Allon reports 2010 audited operating results and updates 2011 plans
VANCOUVER, B.C. — March 10, 2011 — Allon Therapeutics Inc. (TSX: NPC) today announced its audited operating results for 2010 and updated clinical development plans for 2011.
Gordon McCauley, Allon’s President and CEO, said the Company’s most significant achievement in 2010 was the launch of a pivotal Phase 2/3 clinical trial to evaluate its lead drug candidate, davunetide, as a treatment for progressive supranuclear palsy (PSP), a rapidly progressing and fatal movement disorder with dementia which is often misdiagnosed as Parkinson’s or Alzheimer’s disease.
“This is the most advanced clinical trial we have undertaken and reaffirms that davunetide is the most advanced tau-based therapy in the world. We’re running this trial with a Special Protocol Assessment (SPA) from the U.S. Food and Drug Administration (FDA) meaning that the data from this study if positive may be used as part of a marketing approval,” McCauley said.
“This multinational trial will treat approximately 300 patients at leading medical institutions in the United States, Canada, Europe and Australia,” McCauley said. “We are on track to complete patient enrolment by the end of 2011 and to report data about a year later.”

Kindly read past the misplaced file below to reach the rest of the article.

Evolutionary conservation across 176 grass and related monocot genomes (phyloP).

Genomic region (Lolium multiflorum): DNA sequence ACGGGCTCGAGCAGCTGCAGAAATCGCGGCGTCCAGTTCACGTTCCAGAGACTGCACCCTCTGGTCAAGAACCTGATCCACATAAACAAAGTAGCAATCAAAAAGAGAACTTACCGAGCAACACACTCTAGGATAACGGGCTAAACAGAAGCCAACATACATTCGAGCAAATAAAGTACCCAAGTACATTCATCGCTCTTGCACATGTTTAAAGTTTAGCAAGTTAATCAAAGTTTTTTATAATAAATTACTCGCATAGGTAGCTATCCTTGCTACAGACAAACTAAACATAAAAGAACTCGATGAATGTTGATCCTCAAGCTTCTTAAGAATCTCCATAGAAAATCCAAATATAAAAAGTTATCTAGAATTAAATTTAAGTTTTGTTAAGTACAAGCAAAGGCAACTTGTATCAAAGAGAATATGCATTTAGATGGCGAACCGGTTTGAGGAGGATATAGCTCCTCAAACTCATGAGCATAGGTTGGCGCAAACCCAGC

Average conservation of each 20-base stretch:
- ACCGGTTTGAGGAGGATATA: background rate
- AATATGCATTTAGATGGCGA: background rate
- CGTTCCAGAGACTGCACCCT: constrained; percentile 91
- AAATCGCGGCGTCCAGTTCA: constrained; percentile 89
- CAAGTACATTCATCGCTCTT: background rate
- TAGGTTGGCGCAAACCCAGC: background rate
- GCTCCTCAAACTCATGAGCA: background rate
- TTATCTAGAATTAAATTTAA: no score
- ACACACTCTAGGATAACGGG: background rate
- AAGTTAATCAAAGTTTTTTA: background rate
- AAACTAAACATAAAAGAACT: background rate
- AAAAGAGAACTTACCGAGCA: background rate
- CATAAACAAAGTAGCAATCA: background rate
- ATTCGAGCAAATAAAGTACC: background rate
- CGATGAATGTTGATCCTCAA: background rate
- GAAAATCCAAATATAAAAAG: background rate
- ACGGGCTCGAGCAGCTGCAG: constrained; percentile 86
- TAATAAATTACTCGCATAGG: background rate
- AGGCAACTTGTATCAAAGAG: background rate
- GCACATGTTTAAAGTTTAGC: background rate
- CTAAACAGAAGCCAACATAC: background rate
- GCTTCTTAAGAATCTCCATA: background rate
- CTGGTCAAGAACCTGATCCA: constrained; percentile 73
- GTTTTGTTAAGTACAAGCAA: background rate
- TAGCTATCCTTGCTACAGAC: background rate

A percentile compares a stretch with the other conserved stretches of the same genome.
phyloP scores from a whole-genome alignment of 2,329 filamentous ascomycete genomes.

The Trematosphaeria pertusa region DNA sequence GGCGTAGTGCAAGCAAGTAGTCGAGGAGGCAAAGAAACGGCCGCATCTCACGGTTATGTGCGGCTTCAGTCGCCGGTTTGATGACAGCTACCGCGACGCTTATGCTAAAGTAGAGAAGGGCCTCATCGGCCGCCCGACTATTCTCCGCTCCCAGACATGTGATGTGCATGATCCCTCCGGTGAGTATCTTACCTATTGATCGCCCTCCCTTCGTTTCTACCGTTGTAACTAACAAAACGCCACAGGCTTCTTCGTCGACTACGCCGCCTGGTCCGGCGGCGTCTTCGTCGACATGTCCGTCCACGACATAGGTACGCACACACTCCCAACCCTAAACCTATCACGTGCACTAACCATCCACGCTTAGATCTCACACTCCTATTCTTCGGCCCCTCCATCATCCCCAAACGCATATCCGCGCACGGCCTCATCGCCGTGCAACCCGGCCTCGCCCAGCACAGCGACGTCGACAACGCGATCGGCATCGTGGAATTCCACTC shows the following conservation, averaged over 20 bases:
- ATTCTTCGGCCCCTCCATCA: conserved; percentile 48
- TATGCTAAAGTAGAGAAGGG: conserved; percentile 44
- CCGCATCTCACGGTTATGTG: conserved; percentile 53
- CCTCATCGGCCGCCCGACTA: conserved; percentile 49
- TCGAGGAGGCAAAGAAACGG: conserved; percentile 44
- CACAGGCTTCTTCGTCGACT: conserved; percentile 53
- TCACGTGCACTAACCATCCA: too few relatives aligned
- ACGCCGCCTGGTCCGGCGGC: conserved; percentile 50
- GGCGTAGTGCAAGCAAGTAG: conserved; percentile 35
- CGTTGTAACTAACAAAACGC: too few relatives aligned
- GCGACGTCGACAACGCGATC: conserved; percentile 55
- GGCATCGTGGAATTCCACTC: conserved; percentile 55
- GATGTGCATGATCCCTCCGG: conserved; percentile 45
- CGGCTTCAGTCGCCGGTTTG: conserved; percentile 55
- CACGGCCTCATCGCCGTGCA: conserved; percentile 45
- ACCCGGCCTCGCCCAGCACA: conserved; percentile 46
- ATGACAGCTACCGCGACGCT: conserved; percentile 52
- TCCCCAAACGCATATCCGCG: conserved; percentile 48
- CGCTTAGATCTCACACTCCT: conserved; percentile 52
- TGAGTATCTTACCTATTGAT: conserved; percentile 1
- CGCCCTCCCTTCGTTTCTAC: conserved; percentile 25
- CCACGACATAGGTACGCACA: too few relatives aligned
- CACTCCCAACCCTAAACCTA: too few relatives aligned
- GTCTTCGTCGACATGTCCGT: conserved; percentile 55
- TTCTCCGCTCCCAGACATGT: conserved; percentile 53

McCauley also said another important focus for 2011 is continued development of a davunetide formulation that Allon intends to direct at more prevalent neurodegenerative diseases such as Alzheimer’s disease, Parkinson’s disease, and schizophrenia. The Company’s objective is to have a subcutaneous depot formulation of davunetide ready for clinical trials by the time it has results from the PSP study.
“We believe that this second product will provide effective market segmentation, generate incremental intellectual property, and exploit the efficacy data we have already generated in many of the target diseases,” McCauley said.
McCauley said Allon launched the pivotal Phase 2/3 trial targeted at PSP because it is the Company’s fastest path to approval based on the human efficacy data generated to date. In addition, davunetide for PSP has commercial and financial advantages:
- Designation of davunetide for PSP as an Orphan Drug in the United States and the European Union brings significant commercial incentives for the company; and
- The trial can be completed with the Company’s existing financial resources.
McCauley said the launch of the pivotal Phase 2/3 trial was preceded by several key achievements during 2010, including:
- Orphan Drug designation for davunetide as a treatment for PSP in the U.S. and in Europe, the world’s two largest pharmaceutical markets;
- Granting of Fast Track status in the U.S. for davunetide in the treatment of PSP;
- Completion of a Phase 1 clinical trial that expanded the demonstrated safety range and pharmacokinetic profile of davunetide at dosage levels higher than previously investigated in the Company’s clinical trials; and